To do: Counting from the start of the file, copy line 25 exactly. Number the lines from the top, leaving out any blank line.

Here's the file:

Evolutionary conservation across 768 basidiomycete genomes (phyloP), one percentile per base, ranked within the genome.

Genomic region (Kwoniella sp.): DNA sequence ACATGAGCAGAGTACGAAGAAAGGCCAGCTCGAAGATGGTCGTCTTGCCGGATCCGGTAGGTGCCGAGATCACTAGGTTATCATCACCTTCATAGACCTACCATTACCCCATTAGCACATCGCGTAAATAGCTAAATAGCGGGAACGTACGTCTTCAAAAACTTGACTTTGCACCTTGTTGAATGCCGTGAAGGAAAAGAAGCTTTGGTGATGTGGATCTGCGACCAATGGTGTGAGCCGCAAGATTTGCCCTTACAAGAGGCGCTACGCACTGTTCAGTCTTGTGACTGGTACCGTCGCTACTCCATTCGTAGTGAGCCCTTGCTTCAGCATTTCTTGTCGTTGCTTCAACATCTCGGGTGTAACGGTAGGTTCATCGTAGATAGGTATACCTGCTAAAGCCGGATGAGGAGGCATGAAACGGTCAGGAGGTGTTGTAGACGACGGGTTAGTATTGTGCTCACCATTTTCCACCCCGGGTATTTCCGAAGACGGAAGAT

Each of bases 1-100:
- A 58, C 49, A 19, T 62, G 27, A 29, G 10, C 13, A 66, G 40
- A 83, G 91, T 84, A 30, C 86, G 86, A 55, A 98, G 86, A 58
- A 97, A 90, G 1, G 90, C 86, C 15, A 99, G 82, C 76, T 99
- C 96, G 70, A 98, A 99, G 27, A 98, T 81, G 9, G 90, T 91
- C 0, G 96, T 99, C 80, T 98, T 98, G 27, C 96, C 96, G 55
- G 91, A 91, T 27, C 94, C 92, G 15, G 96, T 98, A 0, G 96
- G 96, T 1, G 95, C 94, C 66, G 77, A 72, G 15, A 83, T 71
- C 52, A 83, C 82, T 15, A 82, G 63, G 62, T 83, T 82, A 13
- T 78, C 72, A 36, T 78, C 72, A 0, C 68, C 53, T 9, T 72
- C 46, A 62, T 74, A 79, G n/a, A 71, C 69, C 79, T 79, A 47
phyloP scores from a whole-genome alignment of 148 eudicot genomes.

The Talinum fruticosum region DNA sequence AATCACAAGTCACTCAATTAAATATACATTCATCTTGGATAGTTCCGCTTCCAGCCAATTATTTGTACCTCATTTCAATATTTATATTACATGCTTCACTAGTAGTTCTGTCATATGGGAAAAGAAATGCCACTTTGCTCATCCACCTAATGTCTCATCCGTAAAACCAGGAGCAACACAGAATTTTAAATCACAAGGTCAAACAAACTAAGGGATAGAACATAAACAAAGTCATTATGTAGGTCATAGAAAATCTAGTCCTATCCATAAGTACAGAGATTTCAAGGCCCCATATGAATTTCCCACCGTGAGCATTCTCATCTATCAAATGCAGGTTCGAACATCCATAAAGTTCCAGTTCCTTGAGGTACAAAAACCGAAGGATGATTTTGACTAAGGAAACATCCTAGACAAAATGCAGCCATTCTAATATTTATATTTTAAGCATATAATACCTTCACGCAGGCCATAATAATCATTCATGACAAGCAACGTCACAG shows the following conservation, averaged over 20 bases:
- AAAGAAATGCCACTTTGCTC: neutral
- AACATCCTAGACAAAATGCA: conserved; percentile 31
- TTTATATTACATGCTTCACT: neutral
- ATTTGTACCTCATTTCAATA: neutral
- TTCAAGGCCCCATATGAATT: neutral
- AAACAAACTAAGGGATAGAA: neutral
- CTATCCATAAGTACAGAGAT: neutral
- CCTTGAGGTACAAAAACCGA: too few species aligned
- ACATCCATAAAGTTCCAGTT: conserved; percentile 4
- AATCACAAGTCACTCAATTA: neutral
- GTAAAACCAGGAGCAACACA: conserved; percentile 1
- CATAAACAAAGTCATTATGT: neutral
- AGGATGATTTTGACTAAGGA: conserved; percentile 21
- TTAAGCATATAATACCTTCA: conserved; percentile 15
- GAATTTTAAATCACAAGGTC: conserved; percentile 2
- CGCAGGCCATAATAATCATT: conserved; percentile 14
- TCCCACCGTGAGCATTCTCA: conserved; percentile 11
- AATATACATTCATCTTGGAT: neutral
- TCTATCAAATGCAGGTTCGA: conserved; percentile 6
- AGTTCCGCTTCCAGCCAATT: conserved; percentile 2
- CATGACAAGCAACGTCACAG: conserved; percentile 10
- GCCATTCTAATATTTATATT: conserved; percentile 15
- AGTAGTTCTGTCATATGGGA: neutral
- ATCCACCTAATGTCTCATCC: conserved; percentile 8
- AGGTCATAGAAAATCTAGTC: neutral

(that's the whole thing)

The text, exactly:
- AATCACAAGTCACTCAATTA: neutral